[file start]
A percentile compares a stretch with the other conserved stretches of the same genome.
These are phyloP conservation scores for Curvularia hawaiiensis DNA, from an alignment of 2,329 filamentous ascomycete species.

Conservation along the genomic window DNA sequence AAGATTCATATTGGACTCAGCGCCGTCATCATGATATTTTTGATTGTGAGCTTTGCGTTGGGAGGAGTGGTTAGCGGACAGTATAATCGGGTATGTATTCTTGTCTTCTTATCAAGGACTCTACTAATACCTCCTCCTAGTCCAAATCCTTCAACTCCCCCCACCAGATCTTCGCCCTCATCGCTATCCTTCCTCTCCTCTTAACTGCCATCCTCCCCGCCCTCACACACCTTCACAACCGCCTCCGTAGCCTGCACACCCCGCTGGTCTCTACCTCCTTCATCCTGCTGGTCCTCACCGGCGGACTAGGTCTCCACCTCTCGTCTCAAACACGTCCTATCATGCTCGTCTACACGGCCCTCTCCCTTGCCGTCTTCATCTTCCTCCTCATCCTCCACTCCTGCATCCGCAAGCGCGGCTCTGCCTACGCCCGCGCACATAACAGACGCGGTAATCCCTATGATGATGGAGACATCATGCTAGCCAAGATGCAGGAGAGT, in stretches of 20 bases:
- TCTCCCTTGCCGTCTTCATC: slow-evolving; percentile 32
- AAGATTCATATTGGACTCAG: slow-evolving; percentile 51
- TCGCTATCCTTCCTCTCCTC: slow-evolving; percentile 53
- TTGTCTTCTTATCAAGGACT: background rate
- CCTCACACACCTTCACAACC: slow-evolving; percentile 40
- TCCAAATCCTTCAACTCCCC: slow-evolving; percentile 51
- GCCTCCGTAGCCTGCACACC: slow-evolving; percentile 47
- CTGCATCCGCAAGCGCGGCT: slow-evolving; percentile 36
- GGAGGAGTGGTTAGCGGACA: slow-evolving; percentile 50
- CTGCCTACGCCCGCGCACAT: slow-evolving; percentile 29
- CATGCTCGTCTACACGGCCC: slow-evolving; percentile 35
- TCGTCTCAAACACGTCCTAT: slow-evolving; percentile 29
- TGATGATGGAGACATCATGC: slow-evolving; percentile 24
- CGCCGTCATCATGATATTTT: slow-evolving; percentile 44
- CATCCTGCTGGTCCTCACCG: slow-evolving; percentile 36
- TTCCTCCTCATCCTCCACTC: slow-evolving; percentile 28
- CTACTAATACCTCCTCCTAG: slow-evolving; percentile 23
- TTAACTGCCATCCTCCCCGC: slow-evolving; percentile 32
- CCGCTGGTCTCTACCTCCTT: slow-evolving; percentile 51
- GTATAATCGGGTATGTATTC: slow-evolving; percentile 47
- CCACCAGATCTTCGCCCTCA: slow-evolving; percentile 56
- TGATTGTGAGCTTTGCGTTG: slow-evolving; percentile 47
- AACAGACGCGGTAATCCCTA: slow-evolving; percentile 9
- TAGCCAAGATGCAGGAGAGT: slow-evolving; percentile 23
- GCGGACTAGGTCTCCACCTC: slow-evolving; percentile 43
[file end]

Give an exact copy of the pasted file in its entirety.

A percentile compares a stretch with the other conserved stretches of the same genome.
These are phyloP conservation scores for Curvularia hawaiiensis DNA, from an alignment of 2,329 filamentous ascomycete species.

Conservation along the genomic window DNA sequence AAGATTCATATTGGACTCAGCGCCGTCATCATGATATTTTTGATTGTGAGCTTTGCGTTGGGAGGAGTGGTTAGCGGACAGTATAATCGGGTATGTATTCTTGTCTTCTTATCAAGGACTCTACTAATACCTCCTCCTAGTCCAAATCCTTCAACTCCCCCCACCAGATCTTCGCCCTCATCGCTATCCTTCCTCTCCTCTTAACTGCCATCCTCCCCGCCCTCACACACCTTCACAACCGCCTCCGTAGCCTGCACACCCCGCTGGTCTCTACCTCCTTCATCCTGCTGGTCCTCACCGGCGGACTAGGTCTCCACCTCTCGTCTCAAACACGTCCTATCATGCTCGTCTACACGGCCCTCTCCCTTGCCGTCTTCATCTTCCTCCTCATCCTCCACTCCTGCATCCGCAAGCGCGGCTCTGCCTACGCCCGCGCACATAACAGACGCGGTAATCCCTATGATGATGGAGACATCATGCTAGCCAAGATGCAGGAGAGT, in stretches of 20 bases:
- TCTCCCTTGCCGTCTTCATC: slow-evolving; percentile 32
- AAGATTCATATTGGACTCAG: slow-evolving; percentile 51
- TCGCTATCCTTCCTCTCCTC: slow-evolving; percentile 53
- TTGTCTTCTTATCAAGGACT: background rate
- CCTCACACACCTTCACAACC: slow-evolving; percentile 40
- TCCAAATCCTTCAACTCCCC: slow-evolving; percentile 51
- GCCTCCGTAGCCTGCACACC: slow-evolving; percentile 47
- CTGCATCCGCAAGCGCGGCT: slow-evolving; percentile 36
- GGAGGAGTGGTTAGCGGACA: slow-evolving; percentile 50
- CTGCCTACGCCCGCGCACAT: slow-evolving; percentile 29
- CATGCTCGTCTACACGGCCC: slow-evolving; percentile 35
- TCGTCTCAAACACGTCCTAT: slow-evolving; percentile 29
- TGATGATGGAGACATCATGC: slow-evolving; percentile 24
- CGCCGTCATCATGATATTTT: slow-evolving; percentile 44
- CATCCTGCTGGTCCTCACCG: slow-evolving; percentile 36
- TTCCTCCTCATCCTCCACTC: slow-evolving; percentile 28
- CTACTAATACCTCCTCCTAG: slow-evolving; percentile 23
- TTAACTGCCATCCTCCCCGC: slow-evolving; percentile 32
- CCGCTGGTCTCTACCTCCTT: slow-evolving; percentile 51
- GTATAATCGGGTATGTATTC: slow-evolving; percentile 47
- CCACCAGATCTTCGCCCTCA: slow-evolving; percentile 56
- TGATTGTGAGCTTTGCGTTG: slow-evolving; percentile 47
- AACAGACGCGGTAATCCCTA: slow-evolving; percentile 9
- TAGCCAAGATGCAGGAGAGT: slow-evolving; percentile 23
- GCGGACTAGGTCTCCACCTC: slow-evolving; percentile 43